Question: Whereabouts are you planning to sleep tonight?
In a house? A home?
You might consider your surroundings simple, a modest abode.
Trust us, no matter how humble your home, the chances are you’ll be more comfortable than Chris Tibedo tonight.
For Chris Tibedo, home – such as it is – is a tent, somewhere, unspecified, in downtown Providence, RI, as he puts it, “Well-hidden, of course.”
This we know because Chris told us as much in a communiqué that, if we’re being honest, brought us to tears here in our studio.
You see, Chris is homeless.
You might have read about him here on our blog last week.
Then, we didn’t even have a full name for him, our knowledge encapsulated into an 87-second online film clip that touched our hearts and opened our eyes.
Now, seven days later, he has become a full-blown inspiration to us all here at OM HQ in Saunderstown.
Connection can do that.
It amazes us to think that, just hours after posting our heartfelt blog, it came to Chris’ attention: That’s Chris Tibedo, a homeless man, living in a tent, sleeping on the streets.
That he found it in himself to send us such a deep and meaningful message in response is nothing less than awe-inspiring.
“Thank-you for opening your eyes and caring,” he wrote, using the facilities at The Rhode Island Coalition for the Homeless, in Pawtucket, to make contact. “It feels like no-one cares – your blog shows that you do.”
You know, we’ve felt for a long time that our blog is rather great. It appears that even we’d underestimated its power.
“Awesome,” was Chris’ verdict. Well, about him, we feel much the same.
You see, being without a home does not mean being without hope.
Down and out? Not Chris. Not Chris Tibedo.
Feeling sorry for himself? Perhaps a little at times, but you attempt to sleep on a Providence pavement, see how it makes you feel.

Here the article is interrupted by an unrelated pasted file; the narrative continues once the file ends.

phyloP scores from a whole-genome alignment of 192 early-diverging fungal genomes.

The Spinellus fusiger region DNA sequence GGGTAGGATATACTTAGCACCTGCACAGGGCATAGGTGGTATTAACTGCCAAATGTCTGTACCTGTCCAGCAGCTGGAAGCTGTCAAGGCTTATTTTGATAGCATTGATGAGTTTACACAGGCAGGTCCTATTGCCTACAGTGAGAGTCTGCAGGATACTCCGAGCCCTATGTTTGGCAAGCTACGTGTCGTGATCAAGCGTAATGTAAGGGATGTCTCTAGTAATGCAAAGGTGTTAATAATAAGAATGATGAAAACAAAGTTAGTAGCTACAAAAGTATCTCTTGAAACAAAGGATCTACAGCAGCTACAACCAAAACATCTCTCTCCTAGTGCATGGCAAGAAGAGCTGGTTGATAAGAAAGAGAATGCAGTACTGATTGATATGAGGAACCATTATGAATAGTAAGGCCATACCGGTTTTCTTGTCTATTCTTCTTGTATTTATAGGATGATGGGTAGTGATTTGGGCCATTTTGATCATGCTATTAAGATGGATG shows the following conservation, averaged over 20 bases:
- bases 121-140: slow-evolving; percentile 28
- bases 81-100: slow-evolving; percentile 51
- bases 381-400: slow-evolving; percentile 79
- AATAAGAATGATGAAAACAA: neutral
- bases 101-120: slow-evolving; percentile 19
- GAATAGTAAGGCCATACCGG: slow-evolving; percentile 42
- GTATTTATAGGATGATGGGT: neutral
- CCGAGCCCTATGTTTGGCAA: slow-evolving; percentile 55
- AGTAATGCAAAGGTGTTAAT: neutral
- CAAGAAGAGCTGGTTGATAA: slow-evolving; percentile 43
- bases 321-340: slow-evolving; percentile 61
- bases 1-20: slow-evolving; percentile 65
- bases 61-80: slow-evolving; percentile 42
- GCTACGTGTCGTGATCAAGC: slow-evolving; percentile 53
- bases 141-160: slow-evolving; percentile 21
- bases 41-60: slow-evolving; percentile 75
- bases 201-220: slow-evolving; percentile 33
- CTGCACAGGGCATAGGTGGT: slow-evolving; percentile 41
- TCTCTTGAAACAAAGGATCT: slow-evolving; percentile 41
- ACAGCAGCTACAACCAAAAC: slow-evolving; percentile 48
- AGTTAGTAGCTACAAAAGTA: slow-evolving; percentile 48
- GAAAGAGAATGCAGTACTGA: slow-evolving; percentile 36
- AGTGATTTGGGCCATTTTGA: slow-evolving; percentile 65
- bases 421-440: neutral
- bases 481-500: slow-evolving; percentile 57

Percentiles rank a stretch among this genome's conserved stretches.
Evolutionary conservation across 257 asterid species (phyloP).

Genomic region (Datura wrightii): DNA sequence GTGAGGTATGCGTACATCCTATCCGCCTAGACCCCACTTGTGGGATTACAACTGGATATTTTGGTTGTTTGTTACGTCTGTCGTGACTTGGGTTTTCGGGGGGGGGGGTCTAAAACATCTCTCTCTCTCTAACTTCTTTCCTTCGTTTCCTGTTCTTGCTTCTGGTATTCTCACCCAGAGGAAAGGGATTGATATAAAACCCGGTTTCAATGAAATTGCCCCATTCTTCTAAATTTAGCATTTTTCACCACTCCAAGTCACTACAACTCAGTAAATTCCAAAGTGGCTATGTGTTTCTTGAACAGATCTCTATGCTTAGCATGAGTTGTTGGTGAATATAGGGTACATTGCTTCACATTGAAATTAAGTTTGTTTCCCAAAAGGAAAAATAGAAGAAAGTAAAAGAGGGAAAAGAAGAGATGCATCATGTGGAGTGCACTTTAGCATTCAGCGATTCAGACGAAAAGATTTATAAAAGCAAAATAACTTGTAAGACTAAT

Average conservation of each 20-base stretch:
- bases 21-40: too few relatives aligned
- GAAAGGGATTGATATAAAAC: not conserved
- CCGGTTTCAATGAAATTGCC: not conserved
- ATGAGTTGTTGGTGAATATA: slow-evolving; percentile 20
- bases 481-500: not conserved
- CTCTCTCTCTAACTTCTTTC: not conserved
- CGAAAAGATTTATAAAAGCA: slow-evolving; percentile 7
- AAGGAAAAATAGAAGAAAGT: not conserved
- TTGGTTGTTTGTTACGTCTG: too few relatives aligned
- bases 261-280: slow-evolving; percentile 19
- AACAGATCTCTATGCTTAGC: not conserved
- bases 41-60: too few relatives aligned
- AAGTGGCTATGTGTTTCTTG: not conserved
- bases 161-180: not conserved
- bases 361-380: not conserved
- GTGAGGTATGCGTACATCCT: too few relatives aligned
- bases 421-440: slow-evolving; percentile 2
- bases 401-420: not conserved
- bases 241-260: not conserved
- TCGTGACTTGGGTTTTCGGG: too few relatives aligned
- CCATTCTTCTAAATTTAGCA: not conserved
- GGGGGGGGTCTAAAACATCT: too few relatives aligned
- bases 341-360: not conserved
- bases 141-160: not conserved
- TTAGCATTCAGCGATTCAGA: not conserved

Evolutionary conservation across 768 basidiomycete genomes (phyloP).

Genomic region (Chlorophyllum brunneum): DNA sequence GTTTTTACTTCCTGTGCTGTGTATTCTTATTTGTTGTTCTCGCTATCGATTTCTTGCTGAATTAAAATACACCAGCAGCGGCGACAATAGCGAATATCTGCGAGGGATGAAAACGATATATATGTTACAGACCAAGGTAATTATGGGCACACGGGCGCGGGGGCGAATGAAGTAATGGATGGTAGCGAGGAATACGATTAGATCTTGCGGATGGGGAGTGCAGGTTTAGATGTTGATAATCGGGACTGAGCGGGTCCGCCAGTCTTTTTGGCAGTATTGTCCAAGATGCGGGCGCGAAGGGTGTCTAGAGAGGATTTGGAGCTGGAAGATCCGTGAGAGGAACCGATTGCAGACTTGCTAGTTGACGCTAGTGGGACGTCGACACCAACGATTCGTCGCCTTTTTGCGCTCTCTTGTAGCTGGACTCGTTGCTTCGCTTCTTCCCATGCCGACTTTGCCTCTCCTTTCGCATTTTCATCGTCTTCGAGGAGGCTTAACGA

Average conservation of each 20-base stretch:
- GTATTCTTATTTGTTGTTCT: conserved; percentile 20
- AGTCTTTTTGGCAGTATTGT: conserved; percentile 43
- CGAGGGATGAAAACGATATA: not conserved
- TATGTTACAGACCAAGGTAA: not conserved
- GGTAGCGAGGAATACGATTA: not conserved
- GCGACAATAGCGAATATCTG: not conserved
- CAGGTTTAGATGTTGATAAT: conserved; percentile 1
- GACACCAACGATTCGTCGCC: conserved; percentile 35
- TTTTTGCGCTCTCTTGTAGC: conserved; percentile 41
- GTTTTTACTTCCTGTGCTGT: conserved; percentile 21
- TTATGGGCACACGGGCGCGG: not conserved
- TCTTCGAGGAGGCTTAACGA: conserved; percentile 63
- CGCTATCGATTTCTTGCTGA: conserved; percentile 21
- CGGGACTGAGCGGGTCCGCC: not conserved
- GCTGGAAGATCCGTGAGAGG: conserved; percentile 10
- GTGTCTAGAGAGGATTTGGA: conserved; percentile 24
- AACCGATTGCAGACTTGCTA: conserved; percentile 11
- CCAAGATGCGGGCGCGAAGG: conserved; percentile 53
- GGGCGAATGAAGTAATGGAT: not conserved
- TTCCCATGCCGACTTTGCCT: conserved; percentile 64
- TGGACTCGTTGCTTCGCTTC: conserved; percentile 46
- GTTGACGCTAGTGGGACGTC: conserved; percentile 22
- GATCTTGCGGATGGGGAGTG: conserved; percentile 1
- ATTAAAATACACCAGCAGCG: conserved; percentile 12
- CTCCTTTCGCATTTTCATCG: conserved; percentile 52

Survival is the main objective on the streets, but Chris is doing more than that. Much more.
He’s helping people. He’s making a difference.
Right now, he’s working on a speech that he is due to deliver at Roger Williams University, in Bristol, RI, on October 17, a speech in which he’ll talk about himself and his homelessness, in an attempt to raise awareness of a growing problem.
It’s not his first time.
Playing an important role in RICH’s Speakers Bureau, Chris is accustomed to telling his tale – to spreading the word, to making connections.
“When you bring your story out there, it really hits home and you don’t feel alone,” he explained during another short RICH film that has come to our attention.
“When someone who is not (homeless) acknowledges you or acknowledges the story, or just the fact of homelessness, it’s invigorating because you get hope, you get a dream, you get energy to . . . just, someone is listening, someone is watching, someone is paying attention.”
Chris, we’re listening, we’re watching, we’re paying attention and we hope that in acknowledging you, in acknowledging your story, in acknowledging homelessness, we have invigorated you.
Chris, we hope we’ve given you hope, a dream.
Above all, we hope we’ve given you energy, because with energy, there is nothing you cannot do. For yourself. For your friends. For homeless people near and far.
There are lots of you out there in the cold. To that, our eyes have been opened.
In the last seven days we’ve learned that homeless numbers have sky-rocketed in recent times. Last month the number seeking beds at Rhode Island’s largest shelter doubled from the figures recorded in August 2010. One night, 41 people had to sleep on the floor.
Last year, a further 26,000 Rhode Island residents fell into poverty, bringing the total number here to 142,000. Our state has the highest poverty rate in New England. The slope is slippery.
In such times, we need more organizations like RICH.
In such times, we need more people like Chris Tibedo.
In such times, we need to look at ourselves, examine our actions, consider our attitudes.
People do care, Chris, although we understand why, during the long, cold nights under canvas, it might feel as though no-one does.
Here in our studio, we’re thinking hard about what we can do to make a difference.
We hope we’re not alone.
Chris, please keep in contact and please stay safe.
For now, our best wishes.
We are all connected.